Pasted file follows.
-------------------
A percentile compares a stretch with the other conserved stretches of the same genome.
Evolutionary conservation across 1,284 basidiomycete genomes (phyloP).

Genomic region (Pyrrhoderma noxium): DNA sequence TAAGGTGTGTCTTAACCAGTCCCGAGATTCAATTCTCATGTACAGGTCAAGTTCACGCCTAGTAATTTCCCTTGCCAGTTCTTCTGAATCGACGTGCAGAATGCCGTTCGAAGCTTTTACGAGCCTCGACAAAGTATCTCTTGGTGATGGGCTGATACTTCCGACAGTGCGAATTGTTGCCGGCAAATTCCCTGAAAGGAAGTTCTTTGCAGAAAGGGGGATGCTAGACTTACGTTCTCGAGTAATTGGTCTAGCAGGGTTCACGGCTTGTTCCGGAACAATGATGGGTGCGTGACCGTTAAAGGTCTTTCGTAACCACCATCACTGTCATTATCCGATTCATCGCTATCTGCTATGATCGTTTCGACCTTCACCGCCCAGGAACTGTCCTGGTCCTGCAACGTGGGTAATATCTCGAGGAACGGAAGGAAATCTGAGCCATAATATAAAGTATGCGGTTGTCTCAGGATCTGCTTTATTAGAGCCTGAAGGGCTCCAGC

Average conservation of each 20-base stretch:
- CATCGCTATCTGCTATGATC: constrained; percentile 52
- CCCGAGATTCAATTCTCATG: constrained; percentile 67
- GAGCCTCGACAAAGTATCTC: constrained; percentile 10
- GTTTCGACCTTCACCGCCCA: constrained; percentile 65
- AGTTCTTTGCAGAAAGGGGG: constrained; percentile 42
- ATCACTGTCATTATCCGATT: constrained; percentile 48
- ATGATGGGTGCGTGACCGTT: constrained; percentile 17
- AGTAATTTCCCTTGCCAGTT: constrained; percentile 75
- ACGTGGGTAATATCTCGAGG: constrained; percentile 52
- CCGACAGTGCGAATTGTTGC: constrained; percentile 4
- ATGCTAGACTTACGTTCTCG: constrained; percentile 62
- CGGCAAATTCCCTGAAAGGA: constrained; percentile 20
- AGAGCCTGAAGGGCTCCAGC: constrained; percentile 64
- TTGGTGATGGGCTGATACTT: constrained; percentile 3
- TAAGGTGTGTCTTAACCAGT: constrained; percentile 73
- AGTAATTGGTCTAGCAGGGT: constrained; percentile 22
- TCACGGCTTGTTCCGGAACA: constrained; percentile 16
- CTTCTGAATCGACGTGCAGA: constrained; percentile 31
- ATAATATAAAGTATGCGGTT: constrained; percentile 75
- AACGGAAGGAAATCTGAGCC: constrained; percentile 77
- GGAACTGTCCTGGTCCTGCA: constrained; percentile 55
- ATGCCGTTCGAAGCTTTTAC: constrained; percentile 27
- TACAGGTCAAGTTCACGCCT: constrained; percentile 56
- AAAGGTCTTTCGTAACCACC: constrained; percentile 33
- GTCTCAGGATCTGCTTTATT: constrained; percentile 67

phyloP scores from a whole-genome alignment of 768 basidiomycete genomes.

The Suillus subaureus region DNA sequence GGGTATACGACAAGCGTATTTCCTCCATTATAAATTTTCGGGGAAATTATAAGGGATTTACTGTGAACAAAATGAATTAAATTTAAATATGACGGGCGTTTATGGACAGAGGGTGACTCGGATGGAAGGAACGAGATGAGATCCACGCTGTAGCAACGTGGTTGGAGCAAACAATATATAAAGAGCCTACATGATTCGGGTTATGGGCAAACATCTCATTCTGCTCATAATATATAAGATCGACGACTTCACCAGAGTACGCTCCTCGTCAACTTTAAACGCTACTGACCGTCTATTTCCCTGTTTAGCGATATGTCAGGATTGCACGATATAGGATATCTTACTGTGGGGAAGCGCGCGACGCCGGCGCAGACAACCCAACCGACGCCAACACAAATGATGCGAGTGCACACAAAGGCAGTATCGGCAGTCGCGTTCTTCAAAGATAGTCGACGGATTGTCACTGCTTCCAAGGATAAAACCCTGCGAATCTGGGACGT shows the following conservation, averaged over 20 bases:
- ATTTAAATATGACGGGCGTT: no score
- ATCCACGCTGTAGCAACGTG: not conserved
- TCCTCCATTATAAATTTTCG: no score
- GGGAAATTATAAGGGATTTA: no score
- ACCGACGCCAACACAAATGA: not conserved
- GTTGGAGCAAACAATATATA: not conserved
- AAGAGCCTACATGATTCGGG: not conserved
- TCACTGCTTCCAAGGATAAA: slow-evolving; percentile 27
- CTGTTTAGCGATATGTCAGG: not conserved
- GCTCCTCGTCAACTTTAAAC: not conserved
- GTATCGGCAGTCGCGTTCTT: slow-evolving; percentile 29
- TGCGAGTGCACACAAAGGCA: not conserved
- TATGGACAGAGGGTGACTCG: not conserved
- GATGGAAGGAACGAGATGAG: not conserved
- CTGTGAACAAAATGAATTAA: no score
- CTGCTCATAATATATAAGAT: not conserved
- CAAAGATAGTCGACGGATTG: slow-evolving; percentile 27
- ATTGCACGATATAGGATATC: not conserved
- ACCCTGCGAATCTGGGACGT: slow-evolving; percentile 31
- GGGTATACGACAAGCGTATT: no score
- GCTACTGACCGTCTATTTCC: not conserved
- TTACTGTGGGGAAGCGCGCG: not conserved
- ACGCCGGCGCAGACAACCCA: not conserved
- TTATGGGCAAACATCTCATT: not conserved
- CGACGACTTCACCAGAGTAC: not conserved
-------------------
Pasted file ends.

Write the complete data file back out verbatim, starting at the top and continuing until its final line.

A percentile compares a stretch with the other conserved stretches of the same genome.
Evolutionary conservation across 1,284 basidiomycete genomes (phyloP).

Genomic region (Pyrrhoderma noxium): DNA sequence TAAGGTGTGTCTTAACCAGTCCCGAGATTCAATTCTCATGTACAGGTCAAGTTCACGCCTAGTAATTTCCCTTGCCAGTTCTTCTGAATCGACGTGCAGAATGCCGTTCGAAGCTTTTACGAGCCTCGACAAAGTATCTCTTGGTGATGGGCTGATACTTCCGACAGTGCGAATTGTTGCCGGCAAATTCCCTGAAAGGAAGTTCTTTGCAGAAAGGGGGATGCTAGACTTACGTTCTCGAGTAATTGGTCTAGCAGGGTTCACGGCTTGTTCCGGAACAATGATGGGTGCGTGACCGTTAAAGGTCTTTCGTAACCACCATCACTGTCATTATCCGATTCATCGCTATCTGCTATGATCGTTTCGACCTTCACCGCCCAGGAACTGTCCTGGTCCTGCAACGTGGGTAATATCTCGAGGAACGGAAGGAAATCTGAGCCATAATATAAAGTATGCGGTTGTCTCAGGATCTGCTTTATTAGAGCCTGAAGGGCTCCAGC

Average conservation of each 20-base stretch:
- CATCGCTATCTGCTATGATC: constrained; percentile 52
- CCCGAGATTCAATTCTCATG: constrained; percentile 67
- GAGCCTCGACAAAGTATCTC: constrained; percentile 10
- GTTTCGACCTTCACCGCCCA: constrained; percentile 65
- AGTTCTTTGCAGAAAGGGGG: constrained; percentile 42
- ATCACTGTCATTATCCGATT: constrained; percentile 48
- ATGATGGGTGCGTGACCGTT: constrained; percentile 17
- AGTAATTTCCCTTGCCAGTT: constrained; percentile 75
- ACGTGGGTAATATCTCGAGG: constrained; percentile 52
- CCGACAGTGCGAATTGTTGC: constrained; percentile 4
- ATGCTAGACTTACGTTCTCG: constrained; percentile 62
- CGGCAAATTCCCTGAAAGGA: constrained; percentile 20
- AGAGCCTGAAGGGCTCCAGC: constrained; percentile 64
- TTGGTGATGGGCTGATACTT: constrained; percentile 3
- TAAGGTGTGTCTTAACCAGT: constrained; percentile 73
- AGTAATTGGTCTAGCAGGGT: constrained; percentile 22
- TCACGGCTTGTTCCGGAACA: constrained; percentile 16
- CTTCTGAATCGACGTGCAGA: constrained; percentile 31
- ATAATATAAAGTATGCGGTT: constrained; percentile 75
- AACGGAAGGAAATCTGAGCC: constrained; percentile 77
- GGAACTGTCCTGGTCCTGCA: constrained; percentile 55
- ATGCCGTTCGAAGCTTTTAC: constrained; percentile 27
- TACAGGTCAAGTTCACGCCT: constrained; percentile 56
- AAAGGTCTTTCGTAACCACC: constrained; percentile 33
- GTCTCAGGATCTGCTTTATT: constrained; percentile 67

phyloP scores from a whole-genome alignment of 768 basidiomycete genomes.

The Suillus subaureus region DNA sequence GGGTATACGACAAGCGTATTTCCTCCATTATAAATTTTCGGGGAAATTATAAGGGATTTACTGTGAACAAAATGAATTAAATTTAAATATGACGGGCGTTTATGGACAGAGGGTGACTCGGATGGAAGGAACGAGATGAGATCCACGCTGTAGCAACGTGGTTGGAGCAAACAATATATAAAGAGCCTACATGATTCGGGTTATGGGCAAACATCTCATTCTGCTCATAATATATAAGATCGACGACTTCACCAGAGTACGCTCCTCGTCAACTTTAAACGCTACTGACCGTCTATTTCCCTGTTTAGCGATATGTCAGGATTGCACGATATAGGATATCTTACTGTGGGGAAGCGCGCGACGCCGGCGCAGACAACCCAACCGACGCCAACACAAATGATGCGAGTGCACACAAAGGCAGTATCGGCAGTCGCGTTCTTCAAAGATAGTCGACGGATTGTCACTGCTTCCAAGGATAAAACCCTGCGAATCTGGGACGT shows the following conservation, averaged over 20 bases:
- ATTTAAATATGACGGGCGTT: no score
- ATCCACGCTGTAGCAACGTG: not conserved
- TCCTCCATTATAAATTTTCG: no score
- GGGAAATTATAAGGGATTTA: no score
- ACCGACGCCAACACAAATGA: not conserved
- GTTGGAGCAAACAATATATA: not conserved
- AAGAGCCTACATGATTCGGG: not conserved
- TCACTGCTTCCAAGGATAAA: slow-evolving; percentile 27
- CTGTTTAGCGATATGTCAGG: not conserved
- GCTCCTCGTCAACTTTAAAC: not conserved
- GTATCGGCAGTCGCGTTCTT: slow-evolving; percentile 29
- TGCGAGTGCACACAAAGGCA: not conserved
- TATGGACAGAGGGTGACTCG: not conserved
- GATGGAAGGAACGAGATGAG: not conserved
- CTGTGAACAAAATGAATTAA: no score
- CTGCTCATAATATATAAGAT: not conserved
- CAAAGATAGTCGACGGATTG: slow-evolving; percentile 27
- ATTGCACGATATAGGATATC: not conserved
- ACCCTGCGAATCTGGGACGT: slow-evolving; percentile 31
- GGGTATACGACAAGCGTATT: no score
- GCTACTGACCGTCTATTTCC: not conserved
- TTACTGTGGGGAAGCGCGCG: not conserved
- ACGCCGGCGCAGACAACCCA: not conserved
- TTATGGGCAAACATCTCATT: not conserved
- CGACGACTTCACCAGAGTAC: not conserved